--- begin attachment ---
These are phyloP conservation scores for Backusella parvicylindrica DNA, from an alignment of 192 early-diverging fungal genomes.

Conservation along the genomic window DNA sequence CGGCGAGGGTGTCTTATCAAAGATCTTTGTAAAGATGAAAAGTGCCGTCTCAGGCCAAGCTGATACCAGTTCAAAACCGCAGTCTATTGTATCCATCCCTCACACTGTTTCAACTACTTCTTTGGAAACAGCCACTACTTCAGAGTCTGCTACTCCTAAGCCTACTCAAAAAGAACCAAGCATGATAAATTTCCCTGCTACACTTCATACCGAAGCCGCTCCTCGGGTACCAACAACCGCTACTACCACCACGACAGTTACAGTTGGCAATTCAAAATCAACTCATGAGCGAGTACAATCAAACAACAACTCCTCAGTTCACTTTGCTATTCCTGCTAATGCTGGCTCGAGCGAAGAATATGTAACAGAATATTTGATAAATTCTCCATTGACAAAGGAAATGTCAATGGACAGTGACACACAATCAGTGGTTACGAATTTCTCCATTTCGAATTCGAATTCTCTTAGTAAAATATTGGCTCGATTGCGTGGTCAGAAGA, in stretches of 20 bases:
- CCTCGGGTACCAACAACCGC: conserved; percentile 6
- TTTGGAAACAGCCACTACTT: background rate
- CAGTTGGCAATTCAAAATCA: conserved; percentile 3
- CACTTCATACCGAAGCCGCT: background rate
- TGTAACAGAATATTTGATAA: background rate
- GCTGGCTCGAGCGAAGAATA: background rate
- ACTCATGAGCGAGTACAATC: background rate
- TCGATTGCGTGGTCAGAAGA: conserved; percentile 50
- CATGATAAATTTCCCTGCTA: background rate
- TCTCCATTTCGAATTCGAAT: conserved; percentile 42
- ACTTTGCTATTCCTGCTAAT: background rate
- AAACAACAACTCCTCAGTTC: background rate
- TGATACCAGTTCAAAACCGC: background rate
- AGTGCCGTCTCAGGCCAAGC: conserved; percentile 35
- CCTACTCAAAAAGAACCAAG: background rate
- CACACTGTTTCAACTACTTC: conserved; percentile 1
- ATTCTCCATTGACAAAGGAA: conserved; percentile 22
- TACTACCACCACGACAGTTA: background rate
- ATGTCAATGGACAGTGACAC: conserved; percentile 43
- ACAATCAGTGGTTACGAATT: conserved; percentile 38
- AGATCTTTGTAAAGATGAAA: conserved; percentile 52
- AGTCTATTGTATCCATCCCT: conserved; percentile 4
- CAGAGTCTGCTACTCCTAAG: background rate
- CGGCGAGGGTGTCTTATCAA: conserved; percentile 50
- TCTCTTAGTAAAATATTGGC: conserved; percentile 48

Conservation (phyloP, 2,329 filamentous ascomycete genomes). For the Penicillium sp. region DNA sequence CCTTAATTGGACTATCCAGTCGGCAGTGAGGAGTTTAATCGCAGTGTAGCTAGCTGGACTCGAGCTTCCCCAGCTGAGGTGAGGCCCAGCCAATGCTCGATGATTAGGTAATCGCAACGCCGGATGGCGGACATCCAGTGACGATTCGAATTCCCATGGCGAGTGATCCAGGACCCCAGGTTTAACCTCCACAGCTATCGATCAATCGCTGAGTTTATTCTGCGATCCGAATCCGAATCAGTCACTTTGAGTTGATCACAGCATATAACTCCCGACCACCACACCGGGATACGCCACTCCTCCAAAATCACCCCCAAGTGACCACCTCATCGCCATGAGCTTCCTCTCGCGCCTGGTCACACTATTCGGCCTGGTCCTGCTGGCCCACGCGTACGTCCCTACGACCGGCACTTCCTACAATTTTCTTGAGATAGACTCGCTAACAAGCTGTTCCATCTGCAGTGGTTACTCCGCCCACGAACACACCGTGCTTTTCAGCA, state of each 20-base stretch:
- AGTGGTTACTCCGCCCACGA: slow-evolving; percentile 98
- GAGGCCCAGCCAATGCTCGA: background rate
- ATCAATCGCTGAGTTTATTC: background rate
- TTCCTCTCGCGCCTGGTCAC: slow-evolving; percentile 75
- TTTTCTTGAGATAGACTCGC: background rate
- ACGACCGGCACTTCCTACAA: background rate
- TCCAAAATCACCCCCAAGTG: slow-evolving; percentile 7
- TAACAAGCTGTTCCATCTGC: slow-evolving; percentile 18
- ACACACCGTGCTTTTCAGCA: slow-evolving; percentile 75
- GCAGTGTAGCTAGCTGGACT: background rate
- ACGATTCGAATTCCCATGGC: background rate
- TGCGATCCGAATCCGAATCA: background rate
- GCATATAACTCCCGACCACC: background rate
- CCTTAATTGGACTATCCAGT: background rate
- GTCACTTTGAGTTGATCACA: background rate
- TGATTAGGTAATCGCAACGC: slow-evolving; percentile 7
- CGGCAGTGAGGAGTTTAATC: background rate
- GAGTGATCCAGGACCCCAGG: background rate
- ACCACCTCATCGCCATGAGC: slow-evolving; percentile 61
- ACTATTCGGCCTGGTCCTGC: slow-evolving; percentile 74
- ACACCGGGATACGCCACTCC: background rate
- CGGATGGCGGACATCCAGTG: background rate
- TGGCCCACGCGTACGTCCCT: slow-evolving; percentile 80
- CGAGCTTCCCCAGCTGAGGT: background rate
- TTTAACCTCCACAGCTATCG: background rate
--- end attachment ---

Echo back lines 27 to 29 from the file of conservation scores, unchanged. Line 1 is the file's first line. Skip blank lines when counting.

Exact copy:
- TCTCTTAGTAAAATATTGGC: conserved; percentile 48

Conservation (phyloP, 2,329 filamentous ascomycete genomes). For the Penicillium sp. region DNA sequence CCTTAATTGGACTATCCAGTCGGCAGTGAGGAGTTTAATCGCAGTGTAGCTAGCTGGACTCGAGCTTCCCCAGCTGAGGTGAGGCCCAGCCAATGCTCGATGATTAGGTAATCGCAACGCCGGATGGCGGACATCCAGTGACGATTCGAATTCCCATGGCGAGTGATCCAGGACCCCAGGTTTAACCTCCACAGCTATCGATCAATCGCTGAGTTTATTCTGCGATCCGAATCCGAATCAGTCACTTTGAGTTGATCACAGCATATAACTCCCGACCACCACACCGGGATACGCCACTCCTCCAAAATCACCCCCAAGTGACCACCTCATCGCCATGAGCTTCCTCTCGCGCCTGGTCACACTATTCGGCCTGGTCCTGCTGGCCCACGCGTACGTCCCTACGACCGGCACTTCCTACAATTTTCTTGAGATAGACTCGCTAACAAGCTGTTCCATCTGCAGTGGTTACTCCGCCCACGAACACACCGTGCTTTTCAGCA, state of each 20-base stretch:
- AGTGGTTACTCCGCCCACGA: slow-evolving; percentile 98